• Workers who still have their employment but are not being paid because there is currently not sufficient work and their employer has asked them not to come to work.


The CERB applies to wage earners, including contract workers and self-employed individuals regardless of their eligibility for Employment Insurance (EI).

To qualify for CERB benefits, applicants must (a) be a resident of Canada, (b) be 15 years or older, and (c) have had a total income of at least $5,000 (combined) in 2019 or in the 12 months immediately preceding the application, from any of the following sources:

  • Employment income,
  • Self-employment income, and
  • Maternity or parental leave benefits.


To get the Canada Emergency Response Benefit, you may not earn more than $1,000 for a period of at least 14 consecutive days within the initial four week period of your claim or $1000 in total for each subsequent claim.

Caution!

Is your employer refusing to grant you leave to care for your children or self-isolate despite public health agency guidelines? You may be faced with the difficult decision of having to continue working or voluntarily leave your employment.

Beware! If you leave your job, your record of employment will say, "voluntary termination of employment." Workers who leave their job voluntarily without their employer's authorization are not entitled to employment insurance benefits (regular or sickness) or to the Canada Emergency Response Benefit (CERB).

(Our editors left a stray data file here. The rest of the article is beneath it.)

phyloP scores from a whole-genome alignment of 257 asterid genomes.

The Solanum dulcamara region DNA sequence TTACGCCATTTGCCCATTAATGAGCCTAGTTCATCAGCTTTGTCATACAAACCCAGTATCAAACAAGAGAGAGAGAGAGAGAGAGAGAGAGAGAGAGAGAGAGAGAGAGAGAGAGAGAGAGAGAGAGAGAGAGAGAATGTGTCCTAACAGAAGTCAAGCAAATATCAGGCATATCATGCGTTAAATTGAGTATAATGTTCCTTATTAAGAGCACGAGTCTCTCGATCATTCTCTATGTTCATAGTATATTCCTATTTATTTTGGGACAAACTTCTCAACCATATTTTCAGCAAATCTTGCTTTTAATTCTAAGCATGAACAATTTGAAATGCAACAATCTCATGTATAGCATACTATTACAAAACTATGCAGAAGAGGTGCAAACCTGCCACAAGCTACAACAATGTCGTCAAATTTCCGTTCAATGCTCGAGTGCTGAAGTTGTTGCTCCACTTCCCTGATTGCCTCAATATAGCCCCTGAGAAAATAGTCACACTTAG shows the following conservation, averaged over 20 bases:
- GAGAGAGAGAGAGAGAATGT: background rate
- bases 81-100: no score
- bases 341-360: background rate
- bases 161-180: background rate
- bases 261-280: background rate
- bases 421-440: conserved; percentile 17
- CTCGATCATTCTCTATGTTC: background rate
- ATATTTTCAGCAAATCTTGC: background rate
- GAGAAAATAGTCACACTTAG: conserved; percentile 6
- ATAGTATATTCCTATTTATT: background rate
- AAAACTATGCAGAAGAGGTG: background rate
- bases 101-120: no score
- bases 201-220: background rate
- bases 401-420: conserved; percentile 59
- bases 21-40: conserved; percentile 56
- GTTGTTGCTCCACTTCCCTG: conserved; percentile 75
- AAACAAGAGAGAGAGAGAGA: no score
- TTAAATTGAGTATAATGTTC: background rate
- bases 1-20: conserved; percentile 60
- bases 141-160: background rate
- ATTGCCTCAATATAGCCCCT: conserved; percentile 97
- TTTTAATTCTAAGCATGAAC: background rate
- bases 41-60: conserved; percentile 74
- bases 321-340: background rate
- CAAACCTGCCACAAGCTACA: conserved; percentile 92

The CERB will pay out $2,000 per four week period, to a maximum of 16 weeks. The same $2,000 amount will be paid to all recipients.

The CERB is a taxable benefit, but the Government has announced that tax recovery will be deferred. Further details are unavailable at this time.

The CERB will be paid every four weeks, and be available from March 15, 2020 until October 3, 2020.

Applications will go through the Canada Revenue Agency web site. Benefit claims will take 10 days to process.

The CERB covers the period of March 15 to October 3, 2020, and applies for a maximum of 16 weeks, in four-week increments. You will need to renew your application for benefits every four weeks. 

If you have already applied for EI, you do not need to apply for this new benefit.

EI benefits paid to workers who apply on or after March 15 will mirror CERB payments for the first 16 weeks.

If a worker is not eligible for EI, the only option available to them is to apply directly to the CERB when applications open.

No.

The application process began during the week of April 6, 2020. Applications will be processed within 10 days from when an application form is submitted. Applications can be back-dated to March 15, 2020.

At this point, the answer is no. You will continue to receive your EI benefits. However, if your EI benefits end before October 3, 2020, and if you meet the CERB eligibility criteria, and if you are still unable to return to work for reasons relating to COVID-19, you can apply to receive CERB benefits.

If you have enough EI insurable hours, you will still be able to access your normal EI benefits after the 16-week period covered by the CERB.

Disclaimer

We are sharing the best available information we can find and updating it whenever possible, and without delay. Thus, while we are disseminating this information, please be aware that not everything we’re sharing here has been thoroughly vetted by the union, nor does it necessarily represent CUPW’s beliefs or positions.